Electric Vocabulary


I’m going to try to shine
a historical light on our language, and tell you a story
about the electric vocabulary. It all begins over 2,600 years ago. An ancient Greek,
called Thales of Miletus, is thought to be
the first person to observe what we would today call
electrical phenomena. He discovered that a piece
of amber, when rubbed with fur, could pick up small pieces of straw. In Thales’s language,
amber was called “electron.” For a long time, that was pretty much
all anybody knew about the subject. And nature had to wait around 2,200 years before any new investigations were made
into amber’s properties. William Gilbert, a 17th-century
English scientist, discovered that with a careful
experimentation, a number of other materials could display the attractive
properties of amber. He also found that they could
attract objects besides straw. Gilbert named these amberlike objects after the Greek for amber. He called them “electrics.” About 40 years later, in nearby Norwich, Sir Thomas Browne carried out
similar experiments. He didn’t figure out anything
different from William Gilbert, yet the way he described the experiments coined the word we use all the time. The way he saw it, when you rub,
say, a crystal with a cloth, it becomes an electric object. And just as we speak of elastic objects, and say they possess
the property of elasticity, electric objects possess
the property of electricity. The 18th-century French
physicist Charles Du Fay was the next person
to make an important new discovery. He found that almost any object,
except for metals and fluids, could be turned electric after subjecting them to a combination
of heating and rubbing. In addition, he found that when
two electrics are place near each other, they sometimes attract,
and sometimes repel. With this extra knowledge, Du Fay found that there were
two distinct groups of electrics. Any two objects from the same group
will always repel, while a pair of one from each group
will always attract. Despite these new discoveries, Du Fay’s descriptions of the physics
are all lost to history. Instead, it is the vocabulary
of a charismatic young American that we still remember
and use to this day. Benjamin Franklin heard
of the work going on in Europe, and started his own playful experiments. He quickly learned
how to make electric devices that would De-electrify
by producing very large sparks. Keen on mischievous pranks, Franklin would often shock
his friends with these machines. As he built more effective devices, he likened the act of electrifying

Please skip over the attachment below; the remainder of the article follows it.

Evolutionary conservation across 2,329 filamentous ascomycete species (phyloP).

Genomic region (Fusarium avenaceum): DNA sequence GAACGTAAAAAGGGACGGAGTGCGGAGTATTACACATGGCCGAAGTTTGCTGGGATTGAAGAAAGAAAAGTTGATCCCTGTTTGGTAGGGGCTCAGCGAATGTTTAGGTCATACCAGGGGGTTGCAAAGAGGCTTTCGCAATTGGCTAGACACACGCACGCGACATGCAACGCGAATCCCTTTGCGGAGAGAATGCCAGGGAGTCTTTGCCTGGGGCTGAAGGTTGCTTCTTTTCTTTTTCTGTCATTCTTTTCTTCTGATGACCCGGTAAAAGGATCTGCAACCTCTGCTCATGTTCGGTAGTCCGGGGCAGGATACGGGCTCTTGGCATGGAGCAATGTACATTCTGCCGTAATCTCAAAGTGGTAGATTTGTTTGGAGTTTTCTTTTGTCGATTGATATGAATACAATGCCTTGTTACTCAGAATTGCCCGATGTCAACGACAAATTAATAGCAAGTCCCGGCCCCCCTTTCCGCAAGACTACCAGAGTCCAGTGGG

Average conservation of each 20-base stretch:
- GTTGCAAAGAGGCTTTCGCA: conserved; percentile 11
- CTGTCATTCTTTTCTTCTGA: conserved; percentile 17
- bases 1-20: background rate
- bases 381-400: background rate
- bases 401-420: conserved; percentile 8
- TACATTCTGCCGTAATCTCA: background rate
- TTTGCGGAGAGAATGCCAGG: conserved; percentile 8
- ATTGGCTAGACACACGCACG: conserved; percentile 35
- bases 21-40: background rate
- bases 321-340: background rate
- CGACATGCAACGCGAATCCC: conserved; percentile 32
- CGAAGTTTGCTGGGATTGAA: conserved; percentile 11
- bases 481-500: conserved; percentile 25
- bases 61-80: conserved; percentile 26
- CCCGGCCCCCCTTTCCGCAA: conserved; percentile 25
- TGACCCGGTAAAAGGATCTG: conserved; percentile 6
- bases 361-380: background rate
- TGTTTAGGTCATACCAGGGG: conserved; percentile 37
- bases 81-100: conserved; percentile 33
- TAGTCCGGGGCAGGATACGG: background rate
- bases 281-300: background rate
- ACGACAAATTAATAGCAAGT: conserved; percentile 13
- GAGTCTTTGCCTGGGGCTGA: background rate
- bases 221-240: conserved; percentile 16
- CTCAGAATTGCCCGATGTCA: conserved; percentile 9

and De-electrifying to charging and discharging weaponry. It didn’t take long for Franklin
and others to realize that it was possible to link
these weapons of mischief together. Franklin, continuing with the metaphor, likened this grouping
to cannons on a ship. The gun deck on a military vessel fired their cannons
simultaneously, in a battery. Similarly, this electric battery, would discharge all at the same time, causing large sparks. This new technology
raised an interesting question: Was a lightning cloud
just a large electrical battery? Franklin’s description
of all this was as follows: he supposed that there is a substance he called the electrical fluid,
that is common to all things. If, say, a person rubs a glass tube, this rubbing, or charging,
causes a flow of this fluid, or an electrical current,
to move from the person to the glass. Both the person and the tube
become electrics as a result. Normally, if the person
was standing on the ground, their electrical fluid
would return to normal, with an exchange from the common
stock of the Earth, as Franklin called it. Standing on something like a wax block
can cut off this supply. Franklin said that an object
with an excess of this fluid was positively charged, and something lacking this fluid
was negatively charged. When objects touch,
or are near each other, the electrical fluid can flow between them until they reach a balance. The bigger the difference in the fluid
between the two objects, the larger the distance
the fluid can jump, causing sparks in the air. And, it is the material of the object that determines if it gains
or loses electrical fluid during charging. These are Du Fay’s two
groups of electrics. You might have heard the phrase: “Opposite charges attract,
like charges repel.” That’s why. For the next 150 years, Franklin’s theory was used to develop many more ideas and discoveries, all using the vocabulary he invented. This scientific inquiry
brought forth technological advances and eventually, scientists were able
to take a closer look at the electric fluid itself. In 1897, J.J. Thomson,
working in Cambridge, England, discovered that the electrical fluid
is actually made up of small particles named by the physicist
George Stoney as “electrons.” And so we return to the ancient
Greek word for amber, where our story began. However, there’s an epilogue to this tale. It was discovered
that these electrons flow in the opposite direction
to what Franklin supposed. Therefore, objects
that are positively charged don’t have an excess of electrical fluid, they actually lack electrons. Yet, instead of relabeling
everything the other way around, people have decided
to hold on to Franklin’s vocabulary as a matter of habit and convention. While acknowledging
the discovery of electrons, they kept Franklin’s flow
of electrical fluid, renaming it: conventional current. The electron has become
the salmon of electricity, swimming upstream in a ghostly river
of conventional current. This can be, understandably,
confusing for many people who aren’t familiar
with the history of these ideas. And so I hope, with this short story
about the electric vocabulary, you will be able to see through the accident
and whimsy of this subject and can gain a clearer understanding of the physics of electrical phenomena.

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